Earlier this week I had the opportunity to get a sneak peek at the spring and summer books coming from LB-Kids, aka Little, Brown Books for Young Readers. At the event was a gallery of original artwork from their new picture books. Varied in style, each artist’s work made me eager to read the book it’s featured in.
The first thing that caught my eye when I walked in the door were prints of amazing dinosaur-truck hybrids wreaking havoc on the city. These came from Chris Gall’s follow-up to his book, Dinotrux, called Revenge of the Dinotrux. Spoiler: the dinotrux were none to happy to be left in a museum at the end of the last book, so they break free. Can’t you just hear the roar of Tyrannosaurus Trux atop the Empire State Building?
The next thing that caught my eye were these charming collage paintings on wood by newcomer Naoko Stoop. Here’s where it’s fun to get the back story of these things from the people who brought them to life. Apparently, publisher Megan Tingley was off on a quest to buy a roast chicken. On her way, she passed a pop-up gallery in Brooklyn with these lovely paintings of a little girl in a red knit hat. She tracked down the artist to find out if there was a story associated with this little girl, and, as you can guess by the existence of the book, Red Knit Cap Girl, the answer is yes. One fine detail about the art: Stoop heads to the lumber store and tests the workers’ patience by looking at every piece of wood to find one with a grain that will work with her painting.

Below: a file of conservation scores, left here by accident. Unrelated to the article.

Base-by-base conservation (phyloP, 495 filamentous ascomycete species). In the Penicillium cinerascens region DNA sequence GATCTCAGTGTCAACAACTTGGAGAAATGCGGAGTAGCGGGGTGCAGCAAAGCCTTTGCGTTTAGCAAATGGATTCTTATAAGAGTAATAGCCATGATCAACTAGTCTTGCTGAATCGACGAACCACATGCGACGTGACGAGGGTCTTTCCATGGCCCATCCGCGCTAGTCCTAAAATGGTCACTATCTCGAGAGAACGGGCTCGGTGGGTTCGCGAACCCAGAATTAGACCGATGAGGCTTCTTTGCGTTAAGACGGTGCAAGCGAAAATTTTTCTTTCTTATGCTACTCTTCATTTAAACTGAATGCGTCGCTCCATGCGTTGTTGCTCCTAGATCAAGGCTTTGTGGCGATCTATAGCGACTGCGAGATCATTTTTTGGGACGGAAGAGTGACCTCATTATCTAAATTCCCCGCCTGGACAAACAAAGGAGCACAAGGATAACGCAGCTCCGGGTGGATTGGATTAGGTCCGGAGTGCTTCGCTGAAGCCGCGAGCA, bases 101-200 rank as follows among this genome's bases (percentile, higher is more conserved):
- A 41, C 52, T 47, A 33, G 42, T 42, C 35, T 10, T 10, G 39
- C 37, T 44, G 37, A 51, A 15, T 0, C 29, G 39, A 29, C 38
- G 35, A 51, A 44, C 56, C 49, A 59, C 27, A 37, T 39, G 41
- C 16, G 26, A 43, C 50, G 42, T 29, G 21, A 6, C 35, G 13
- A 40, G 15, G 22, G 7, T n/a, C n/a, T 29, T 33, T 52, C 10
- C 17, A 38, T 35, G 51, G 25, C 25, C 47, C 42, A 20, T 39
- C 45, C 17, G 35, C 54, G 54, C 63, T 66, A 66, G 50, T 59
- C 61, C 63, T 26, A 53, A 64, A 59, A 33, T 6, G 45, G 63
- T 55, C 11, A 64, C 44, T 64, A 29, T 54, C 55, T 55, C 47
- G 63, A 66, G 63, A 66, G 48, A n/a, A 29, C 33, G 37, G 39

My favorite illustrations of the night were these lively collages, full of wonderful energy. If you had paid to name the famous author/illustrator who made them, I would have never come up with Marc Brown.
Yes, Arthur Marc Brown! Look, you can even see an Arthur cameo in this book, If All the Animals Came Inside.
Marc Brown gave a delightful talk about how he considers himself an illustrator much more than an author, and has now freed himself to illustrate the books of others (If All the Animals Came Inside was written by Eric Pinder). I was recently thinking about how one of the first interactive books I ever saw, loooooong before all these ebook apps, was an Arthur version of a Living Book on CD-ROM. In light of Maurice Sendak telling Stephen Colbert earlier this week about how horrible ebooks are, I asked Marc Brown what he thought of the trend. In the spirit of the early adopter that he is, he said that not only does he love the trend, he looks at all of his projects now for their digital potential. To this I blow raspberries at Maurice Sendak and say hurrah, Marc Brown!
Look for more detailed reviews of these books as they’re released in the spring and summer. Good times ahead!